* C$ finishes at 80.74 U.S. cents
* Bank, economy concerns weigh on investor sentiment
* Bonds higher across curve as equities slide (Adds details, quote)
By Jennifer Kwan
TORONTO, April 20 (Reuters) - The Canadian dollar touched its lowest level against the U.S. dollar in a week on Monday as investors flocked to the greenback due to fresh worries about the U.S. banking sector and ahead of a Bank of Canada interest rate announcement on Tuesday.
The greenback rallied broadly and North American equity markets slid after a big increase in reserves for troubled loans overshadowed better-than-expected quarterly results from Bank of America (BAC.N).
The bank also said it expects the credit situation to worsen, helping to send its stock sharply lower. [ID:nSP442805]
“The return of risk aversion has sparked a selloff in most currencies against the greenback, and commodities — notably oil prices — are lower,” said Sal Guatieri, senior economist at BMO Capital Markets.
Equity markets have rallied over the past six weeks on optimism the worst of the economic crisis may be over, and as quarterly results from some U.S. banks, most recently, Citigroup (C.N) and JP Morgan (JPM.N), came in in better than foreseen.
“A lot of it goes back to the risk aversion theme that’s been the market focus for the last few months,” said George Davis, chief technical strategist at RBC Capital Markets.
The Canadian dollar finished at C$1.2385 to the U.S. dollar, or 80.74 U.S. cents, down from C$1.2150 to the U.S. dollar, or 82.30 U.S. cents, at Friday’s close.
Earlier, it hit C$1.2383 to the U.S. dollar, or 80.76 U.S. cents, its lowest level since April 9.
Also weighing on the Canadian currency was the price of oil CLc1, a key Canadian export, which tumbled more than 8 percent to below $46 a barrel on growing caution about the pace of economic recovery and the impact of that on oil demand. [ID:nSYD428032]
The retreat in the Canadian dollar comes ahead of the Bank of Canada’s scheduled interest rate announcement on Tuesday morning, when it is expected to leave its overnight rate steady at 0.50 percent. [ID:nN16520541]
Arguably more watched will be the central bank’s Monetary Policy Report, due April 23, which is expected to lay out a framework for nonstandard policy measures — often referred to as quantitative easing — to stimulate the economy.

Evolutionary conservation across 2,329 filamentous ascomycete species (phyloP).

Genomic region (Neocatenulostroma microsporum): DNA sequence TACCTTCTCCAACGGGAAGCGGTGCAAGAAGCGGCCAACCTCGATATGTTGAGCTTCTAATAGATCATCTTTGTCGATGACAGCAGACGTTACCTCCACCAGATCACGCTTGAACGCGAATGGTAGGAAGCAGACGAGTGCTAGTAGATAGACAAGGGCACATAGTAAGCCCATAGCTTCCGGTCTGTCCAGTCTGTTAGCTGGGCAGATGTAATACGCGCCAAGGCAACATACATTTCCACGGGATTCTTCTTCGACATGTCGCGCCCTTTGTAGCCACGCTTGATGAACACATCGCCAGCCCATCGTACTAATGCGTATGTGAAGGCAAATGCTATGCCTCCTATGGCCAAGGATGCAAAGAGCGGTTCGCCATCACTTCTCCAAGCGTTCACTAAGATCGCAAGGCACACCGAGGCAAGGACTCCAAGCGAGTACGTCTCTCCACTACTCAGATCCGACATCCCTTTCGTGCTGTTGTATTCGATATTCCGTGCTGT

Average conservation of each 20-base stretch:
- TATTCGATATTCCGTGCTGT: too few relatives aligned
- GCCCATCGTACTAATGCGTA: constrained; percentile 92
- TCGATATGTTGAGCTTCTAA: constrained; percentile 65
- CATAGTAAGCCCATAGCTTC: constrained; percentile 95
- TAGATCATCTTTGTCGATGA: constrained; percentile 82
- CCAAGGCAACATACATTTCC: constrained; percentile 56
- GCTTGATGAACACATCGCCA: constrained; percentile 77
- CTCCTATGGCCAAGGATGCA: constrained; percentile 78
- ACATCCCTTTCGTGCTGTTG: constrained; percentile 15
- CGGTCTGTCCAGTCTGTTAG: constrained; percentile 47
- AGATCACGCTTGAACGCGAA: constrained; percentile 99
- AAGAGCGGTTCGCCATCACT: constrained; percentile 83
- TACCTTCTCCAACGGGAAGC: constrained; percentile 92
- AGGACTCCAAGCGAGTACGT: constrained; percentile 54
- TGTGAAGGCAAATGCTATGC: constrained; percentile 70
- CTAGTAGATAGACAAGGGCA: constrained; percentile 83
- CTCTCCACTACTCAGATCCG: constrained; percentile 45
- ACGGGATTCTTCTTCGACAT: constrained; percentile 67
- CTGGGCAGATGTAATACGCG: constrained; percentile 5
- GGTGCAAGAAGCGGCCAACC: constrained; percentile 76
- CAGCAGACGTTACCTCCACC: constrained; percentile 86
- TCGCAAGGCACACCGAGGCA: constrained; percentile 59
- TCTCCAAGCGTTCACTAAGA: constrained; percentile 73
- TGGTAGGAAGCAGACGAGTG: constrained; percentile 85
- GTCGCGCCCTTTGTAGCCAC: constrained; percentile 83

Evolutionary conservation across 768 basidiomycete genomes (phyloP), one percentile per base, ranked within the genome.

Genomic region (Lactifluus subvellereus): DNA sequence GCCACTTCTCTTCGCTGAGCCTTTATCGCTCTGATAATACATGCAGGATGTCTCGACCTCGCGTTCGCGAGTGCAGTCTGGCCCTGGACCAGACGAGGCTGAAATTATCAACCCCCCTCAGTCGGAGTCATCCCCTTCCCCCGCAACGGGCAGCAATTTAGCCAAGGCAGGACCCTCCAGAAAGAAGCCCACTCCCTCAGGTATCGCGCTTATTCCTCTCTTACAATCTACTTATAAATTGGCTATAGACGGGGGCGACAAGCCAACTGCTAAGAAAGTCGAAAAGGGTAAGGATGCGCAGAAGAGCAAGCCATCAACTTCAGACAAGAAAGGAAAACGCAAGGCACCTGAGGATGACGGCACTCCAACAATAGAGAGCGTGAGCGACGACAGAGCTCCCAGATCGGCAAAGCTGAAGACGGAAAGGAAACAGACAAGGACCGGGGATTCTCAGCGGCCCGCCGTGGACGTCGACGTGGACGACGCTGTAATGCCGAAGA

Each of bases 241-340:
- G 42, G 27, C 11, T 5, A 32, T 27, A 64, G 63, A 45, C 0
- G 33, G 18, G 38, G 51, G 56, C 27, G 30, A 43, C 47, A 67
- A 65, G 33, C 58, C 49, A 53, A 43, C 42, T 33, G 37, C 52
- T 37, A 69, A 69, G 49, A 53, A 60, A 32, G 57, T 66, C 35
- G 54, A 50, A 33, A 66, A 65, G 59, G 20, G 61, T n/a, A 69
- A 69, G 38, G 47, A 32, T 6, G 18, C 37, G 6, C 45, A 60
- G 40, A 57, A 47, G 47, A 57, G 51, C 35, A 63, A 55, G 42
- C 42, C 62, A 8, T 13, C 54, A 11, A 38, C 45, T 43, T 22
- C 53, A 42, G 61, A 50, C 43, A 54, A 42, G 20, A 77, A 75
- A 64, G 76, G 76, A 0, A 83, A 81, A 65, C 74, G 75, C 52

“Given what’s happened on the equity side of the equation I think it’s encouraged some of the shorter-term players to take some profits on their short dollar/Canada positions that were built up last week, just because we do have a little bit more uncertainty coming up,” Davis said.
“I get the sense given the magnitude of the move we’ve seen we did see some profit-taking add to the downward pressure on the Canadian dollar.”
Canadian bond prices were higher across the curve alongside the bigger U.S. Treasury market as money flowing out of equity markets as investors looked for more secure home in the bond market. [ID:nN20415892]
“People are shifting their money out of equities and looking for a safer place, and that means government bonds,” Guatieri said.
The two-year Canada bond was up 13 Canadian cents at C$100.30 to yield 1.105 percent, while the 10-year bond rose C$1.20 to C$107.50 to yield 2.888 percent.
The 30-year bond climbed C$1.95 to C$123.45 to yield 3.658 percent. In the United States, the 30-year Treasury yielded 3.6918 percent.
Canadian bonds mostly underperformed their U.S. counterparts across the curve, with the 30-year bond yield 3.40 basis points below its U.S. counterpart, compared with about 5.00 basis points below on Friday. (Reporting by Jennifer Kwan; editing by Peter Galloway)